Open Source Routers Take An FCC Hit

This article pretty much covers it:

http://hackaday.com/2016/02/26/fcc-locks-down-router-firmware/

with “why it matters” fleshed out in comments.

The “bottom line” is that open source router software like OpenWRT are able to exist because you can take a bit of cheap router hardware running a mediocre bit of software from “firmware” and “reflash” it (i.e. put in your own firmware).

This lets you get all kinds of high end features without paying all sorts of marketing driven fees for it. It also lets you control your router and assure it is safe and not buggered. Not that every Three Letter Agency in the world wants to bugger your hardware and software, especially “from the factory”… (see the PRISM program for details…) /sarc;

Well, turns out that the radio inside the WiFi router has more power and more channels available than the USA FCC lets them use. One chip for many places, you see. So to prevent you from getting to that software defined radio and either turning up the power or adding those extra channels, the FCC has decided to rule that firmware must be factory locked.

This will only accidentally kill off open source (provably secure) source readable software and assure that any “bugs” (i.e. agency installed ‘features’) can’t be removed either. Sigh.

One will still have the option of building ‘from scratch’ with something like the Raspberry Pi, but the costs are higher and the skill level needed higher.

Since there’s maybe a couple of thousand folks in the whole USA bothering to make their own router software upgrades, and of them maybe a dozen? Less? who would bother with things like more power and / or the excluded channels, (valid in other countries, just not here), I can’t see where this is a major problem. Oh, and nothing much prevents me attaching a nice bit of coat hanger wire to my spark plugs and driving the car around – a much more noise making behaviour…

Oh Well. No nit too small for a bureaucracy to force industry to spend millions to quash.

Sigh.

We need a whole lot less government “helping us”…

Subscribe to feed

About E.M.Smith

A technical managerial sort interested in things from Stonehenge to computer science. My present "hot buttons' are the mythology of Climate Change and ancient metrology; but things change...
This entry was posted in Tech Bits and tagged , , , , . Bookmark the permalink.

3 Responses to Open Source Routers Take An FCC Hit

  1. p.g.sharrow says:

    once again, I am from the government and I am here to help!
    To a bureaucrat there is no detail too small for them to attempt to regulate. It is after all for our own good…pg

  2. Sandy McClintock says:

    Presumably FCC regulations will not impact (greatly) on Routers made in China or Europe etc. It would be hard to enforce a ban the importation of un-locked routers made elsewhere in the world.

  3. Larry Ledwick says:

    I can understand the FCC’s position but they are doing it wrong.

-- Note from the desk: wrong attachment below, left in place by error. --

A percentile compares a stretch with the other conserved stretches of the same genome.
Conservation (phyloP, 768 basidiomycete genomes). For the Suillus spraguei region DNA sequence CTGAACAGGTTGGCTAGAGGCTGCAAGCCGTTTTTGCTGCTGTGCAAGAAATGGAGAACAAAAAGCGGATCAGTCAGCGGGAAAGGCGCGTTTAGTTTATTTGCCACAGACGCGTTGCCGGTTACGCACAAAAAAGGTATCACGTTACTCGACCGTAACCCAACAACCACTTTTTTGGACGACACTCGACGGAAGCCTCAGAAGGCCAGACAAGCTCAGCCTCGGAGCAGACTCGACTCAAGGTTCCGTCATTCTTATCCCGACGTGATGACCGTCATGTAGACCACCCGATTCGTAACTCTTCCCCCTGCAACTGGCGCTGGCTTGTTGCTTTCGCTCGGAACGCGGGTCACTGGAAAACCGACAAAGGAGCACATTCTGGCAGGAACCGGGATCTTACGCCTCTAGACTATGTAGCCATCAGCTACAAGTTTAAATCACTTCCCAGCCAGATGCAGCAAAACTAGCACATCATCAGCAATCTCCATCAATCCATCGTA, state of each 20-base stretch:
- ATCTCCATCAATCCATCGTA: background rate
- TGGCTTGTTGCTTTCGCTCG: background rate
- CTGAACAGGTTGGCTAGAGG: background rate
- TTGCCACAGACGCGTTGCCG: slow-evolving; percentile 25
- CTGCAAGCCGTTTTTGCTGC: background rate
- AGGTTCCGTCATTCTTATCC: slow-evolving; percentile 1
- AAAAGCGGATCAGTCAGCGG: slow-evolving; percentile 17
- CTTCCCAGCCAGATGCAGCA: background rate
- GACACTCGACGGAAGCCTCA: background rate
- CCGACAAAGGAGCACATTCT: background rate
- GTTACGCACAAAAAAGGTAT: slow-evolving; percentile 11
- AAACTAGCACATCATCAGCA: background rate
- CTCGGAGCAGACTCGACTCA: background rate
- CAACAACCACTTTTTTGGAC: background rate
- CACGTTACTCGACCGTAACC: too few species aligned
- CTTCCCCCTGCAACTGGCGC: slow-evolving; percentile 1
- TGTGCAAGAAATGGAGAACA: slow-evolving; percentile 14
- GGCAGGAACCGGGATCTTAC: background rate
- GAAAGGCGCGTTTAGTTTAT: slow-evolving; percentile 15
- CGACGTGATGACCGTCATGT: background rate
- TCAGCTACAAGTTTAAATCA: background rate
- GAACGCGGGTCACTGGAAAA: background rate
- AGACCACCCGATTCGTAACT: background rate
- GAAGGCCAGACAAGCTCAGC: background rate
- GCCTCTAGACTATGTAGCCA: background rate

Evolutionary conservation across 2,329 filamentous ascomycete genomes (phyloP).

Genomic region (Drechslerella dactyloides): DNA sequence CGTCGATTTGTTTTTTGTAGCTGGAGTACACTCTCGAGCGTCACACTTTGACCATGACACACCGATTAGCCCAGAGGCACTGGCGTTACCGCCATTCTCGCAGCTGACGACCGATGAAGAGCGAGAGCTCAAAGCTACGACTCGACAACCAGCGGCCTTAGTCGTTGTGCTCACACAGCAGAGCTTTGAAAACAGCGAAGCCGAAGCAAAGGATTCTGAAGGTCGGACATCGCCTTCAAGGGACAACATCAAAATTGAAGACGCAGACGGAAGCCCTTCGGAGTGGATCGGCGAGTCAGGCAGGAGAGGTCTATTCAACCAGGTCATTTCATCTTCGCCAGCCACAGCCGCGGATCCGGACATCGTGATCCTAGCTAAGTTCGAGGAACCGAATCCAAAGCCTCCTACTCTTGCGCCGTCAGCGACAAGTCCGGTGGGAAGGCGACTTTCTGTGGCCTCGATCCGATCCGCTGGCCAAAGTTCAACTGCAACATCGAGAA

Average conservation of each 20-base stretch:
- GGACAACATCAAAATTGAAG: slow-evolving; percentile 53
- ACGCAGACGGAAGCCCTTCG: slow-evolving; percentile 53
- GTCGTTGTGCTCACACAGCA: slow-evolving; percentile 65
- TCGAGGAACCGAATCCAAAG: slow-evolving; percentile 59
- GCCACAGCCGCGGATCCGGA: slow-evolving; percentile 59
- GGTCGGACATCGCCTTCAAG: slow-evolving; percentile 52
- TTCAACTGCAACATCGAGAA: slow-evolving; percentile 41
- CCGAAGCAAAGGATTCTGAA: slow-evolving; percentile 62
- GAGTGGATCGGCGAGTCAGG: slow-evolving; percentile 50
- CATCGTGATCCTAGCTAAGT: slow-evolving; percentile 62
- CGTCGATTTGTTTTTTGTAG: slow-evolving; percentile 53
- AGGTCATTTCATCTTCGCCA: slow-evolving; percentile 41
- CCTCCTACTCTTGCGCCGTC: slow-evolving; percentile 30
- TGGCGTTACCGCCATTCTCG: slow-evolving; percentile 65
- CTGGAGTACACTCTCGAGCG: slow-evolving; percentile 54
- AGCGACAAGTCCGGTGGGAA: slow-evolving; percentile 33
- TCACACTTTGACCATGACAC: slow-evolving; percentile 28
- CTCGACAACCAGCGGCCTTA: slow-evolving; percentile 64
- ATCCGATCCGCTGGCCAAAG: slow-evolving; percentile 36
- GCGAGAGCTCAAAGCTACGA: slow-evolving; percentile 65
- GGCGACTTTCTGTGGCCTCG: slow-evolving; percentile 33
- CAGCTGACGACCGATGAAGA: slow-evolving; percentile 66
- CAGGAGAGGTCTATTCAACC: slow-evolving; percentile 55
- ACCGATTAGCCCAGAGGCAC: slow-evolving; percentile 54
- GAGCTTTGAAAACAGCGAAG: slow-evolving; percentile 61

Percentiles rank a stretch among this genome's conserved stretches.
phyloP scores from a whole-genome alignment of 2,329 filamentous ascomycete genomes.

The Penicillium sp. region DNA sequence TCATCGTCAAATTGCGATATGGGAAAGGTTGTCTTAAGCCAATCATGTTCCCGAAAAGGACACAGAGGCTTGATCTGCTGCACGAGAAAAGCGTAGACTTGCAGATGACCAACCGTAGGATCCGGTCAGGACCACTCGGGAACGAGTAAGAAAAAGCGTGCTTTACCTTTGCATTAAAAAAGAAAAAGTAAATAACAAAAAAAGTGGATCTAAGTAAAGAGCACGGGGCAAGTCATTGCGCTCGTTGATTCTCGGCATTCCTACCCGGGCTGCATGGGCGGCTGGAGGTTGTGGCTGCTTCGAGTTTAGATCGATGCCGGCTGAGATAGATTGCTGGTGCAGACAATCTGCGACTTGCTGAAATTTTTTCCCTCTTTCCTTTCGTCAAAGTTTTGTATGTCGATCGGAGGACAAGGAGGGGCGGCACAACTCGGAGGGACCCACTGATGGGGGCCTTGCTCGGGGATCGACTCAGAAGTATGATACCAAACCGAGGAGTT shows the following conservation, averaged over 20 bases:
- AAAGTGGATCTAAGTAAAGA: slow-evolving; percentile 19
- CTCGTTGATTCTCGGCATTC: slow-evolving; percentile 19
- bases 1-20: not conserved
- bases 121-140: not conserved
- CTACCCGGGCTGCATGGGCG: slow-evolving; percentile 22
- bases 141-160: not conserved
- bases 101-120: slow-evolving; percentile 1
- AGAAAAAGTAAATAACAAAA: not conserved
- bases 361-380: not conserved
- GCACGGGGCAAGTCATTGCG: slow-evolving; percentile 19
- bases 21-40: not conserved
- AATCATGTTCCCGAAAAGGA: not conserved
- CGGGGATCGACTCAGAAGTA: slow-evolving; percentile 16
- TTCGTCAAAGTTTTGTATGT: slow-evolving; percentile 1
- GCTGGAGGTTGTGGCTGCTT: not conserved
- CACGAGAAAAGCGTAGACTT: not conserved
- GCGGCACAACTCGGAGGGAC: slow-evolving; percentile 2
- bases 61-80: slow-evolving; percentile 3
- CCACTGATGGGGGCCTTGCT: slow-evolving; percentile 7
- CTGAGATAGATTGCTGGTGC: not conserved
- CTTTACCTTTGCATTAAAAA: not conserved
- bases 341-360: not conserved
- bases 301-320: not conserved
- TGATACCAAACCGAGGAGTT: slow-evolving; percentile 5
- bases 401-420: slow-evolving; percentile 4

First of all, if the chips are able to operate on multiple frequencies some not authorized for the customers country, you can bet your bottom dollar that organized crime and others have tinkered with creating a dark wifi in their local area by forcing their equipment to a non-authorized frequency, creating a private wifi that most routers are not even aware is operating. In that sense they are responding to a real problem but this move will not fix it. It will just move the problem.

    Experimenters were doing this sort of thing with CB radios 50 years ago, by swapping rx and tx crystals to hop on unused frequency pairs. This sometimes resulted in unintended “birdies” (harmonic transmissions) on public safety frequencies which usually quickly resulted in FCC vans parked outside your house if you were the source of interference.

    By locking down the firmware they will only create substantial pressure for some electronics geek to come up with a hack that bypasses the built in bios and hijacks the chip. You see this sort of thing all the time in amateur and commercial radio where radios are capable of operating on multiple frequencies which they are not type accepted for. Someone figures out how to cut a few specific pc board traces change a resistor value or install a non-standard jumper or open a pre-placed jumper between two or more traces and that opens up the radio to operate on the unauthorized frequency. Plans for doing that will be on the internet before the bios chip gets into full production.

    Or someone will figure out how to do a buffer over-run modification to wipe out the lock or in some other way re-program the chip in spite of the lock. Remember when copy protect features on video games were believed to be effective by the companies? Only lead to massive efforts to find a way to hack the copy protection.

    Measure counter measure is alive and well and nothing drives electronic and IT innovation faster than the three words “No you can’t” from a company or a regulatory agency.

Comments are closed.